W3C home > Mailing lists > Public > public-webplatform@w3.org > January 2013

Re: Guide to implementing CSS property pages

From: Chris Mills <cmills@opera.com>
Date: Mon, 28 Jan 2013 17:15:45 +0000
Cc: PhistucK <phistuck@gmail.com>, "public-webplatform@w3.org" <public-webplatform@w3.org>
Message-Id: <FA8332AC-6A24-4255-96AC-E629589AE8D7@opera.com>
To: Mike Sierra <letmespellitoutforyou@gmail.com>
I've implemented some text to cover that, and included some text about how to include the live code examples for now (both Doug's suggestion, and my point about github)

Chris Mills
Opera Software, dev.opera.com
W3C Fellow, web education and webplatform.org
Author of "Practical CSS3: Develop and Design" (http://goo.gl/AKf9M)

On 28 Jan 2013, at 16:44, Mike Sierra <letmespellitoutforyou@gmail.com> wrote:

> On Mon, Jan 28, 2013 at 10:09 AM, Chris Mills <cmills@opera.com> wrote:
>> Thanks for the comments guys!
>> 
>> I have answered pretty much all of Mike's comments. I also agreed entirely with PhistucK's comments, and have implemented a page about CSS images at http://docs.webplatform.org/wiki/concepts/css-images and referenced it from my CSS property guide (http://docs.webplatform.org/wiki/WPD:CSS_property_guide). It makes a lot of sense to cover concepts and other info that applies to several properties, in separate pages.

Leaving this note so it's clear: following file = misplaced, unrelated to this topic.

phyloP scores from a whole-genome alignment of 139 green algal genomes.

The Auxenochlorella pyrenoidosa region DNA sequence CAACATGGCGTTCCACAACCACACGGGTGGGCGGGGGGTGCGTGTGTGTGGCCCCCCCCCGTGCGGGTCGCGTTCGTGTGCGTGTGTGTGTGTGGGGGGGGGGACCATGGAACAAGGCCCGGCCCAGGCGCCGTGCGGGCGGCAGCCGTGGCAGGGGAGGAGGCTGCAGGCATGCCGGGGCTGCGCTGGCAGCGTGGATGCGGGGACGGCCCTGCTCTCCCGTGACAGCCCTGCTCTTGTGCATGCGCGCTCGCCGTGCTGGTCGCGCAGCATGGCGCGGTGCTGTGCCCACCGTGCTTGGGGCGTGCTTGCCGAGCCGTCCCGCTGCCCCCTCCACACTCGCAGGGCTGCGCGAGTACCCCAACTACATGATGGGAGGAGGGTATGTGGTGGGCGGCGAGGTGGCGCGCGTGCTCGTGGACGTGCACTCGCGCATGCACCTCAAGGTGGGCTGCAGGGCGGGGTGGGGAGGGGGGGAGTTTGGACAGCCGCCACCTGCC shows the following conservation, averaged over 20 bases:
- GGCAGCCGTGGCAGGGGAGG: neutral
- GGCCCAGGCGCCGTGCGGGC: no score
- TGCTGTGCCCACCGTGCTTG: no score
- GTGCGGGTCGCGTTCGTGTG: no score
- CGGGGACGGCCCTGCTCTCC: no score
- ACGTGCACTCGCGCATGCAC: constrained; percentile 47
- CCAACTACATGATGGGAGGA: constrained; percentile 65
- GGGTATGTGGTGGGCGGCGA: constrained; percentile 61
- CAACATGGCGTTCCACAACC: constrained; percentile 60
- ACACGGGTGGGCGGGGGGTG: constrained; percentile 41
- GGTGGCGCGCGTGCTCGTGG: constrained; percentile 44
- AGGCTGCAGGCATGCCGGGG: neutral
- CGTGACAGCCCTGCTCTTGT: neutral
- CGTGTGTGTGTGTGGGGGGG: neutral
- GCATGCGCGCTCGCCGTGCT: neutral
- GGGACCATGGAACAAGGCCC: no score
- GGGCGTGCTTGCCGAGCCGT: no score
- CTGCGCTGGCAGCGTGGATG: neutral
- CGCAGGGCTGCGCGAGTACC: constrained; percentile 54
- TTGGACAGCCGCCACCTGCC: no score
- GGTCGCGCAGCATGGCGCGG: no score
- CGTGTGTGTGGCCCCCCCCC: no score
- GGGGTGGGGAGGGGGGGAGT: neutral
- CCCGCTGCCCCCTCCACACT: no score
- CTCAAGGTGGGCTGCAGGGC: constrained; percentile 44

> 
> That point is worth stressing as part of the instructions. Authors
> should ask whether information they want to include for this property
> is also appropriate for other properties as well. In that case, link
> to it elsewhere.  In general, draw links within the site, even to
> appropriate destinations that don't exist yet.  In this case, url()
> and various *-gradient() functions are viable targets within the
> "css/functions" tree. (Either search or navigate to css/functions to
> research existing pages.) Or if you're describing background colors,
> rather than detail how RGBA/HSLA values work, you should point to
> css/units (caveat: that tree doesn't exist yet). If you find yourself
> using any other common jargon that's hard to classify & that readers
> might not be familiar with, create a link within the top-level
> "concepts" tree, e.g., "viewport," "vendor prefixes," or "standards
> mode." Readers may also benefit from links to tutorials on the subject
> available as "CSS learning material." (Other areas such as HTML,
> Javascript, and SVG have their own learning-material areas.)
> 
> --Mike Sierra
Received on Monday, 28 January 2013 17:16:19 UTC

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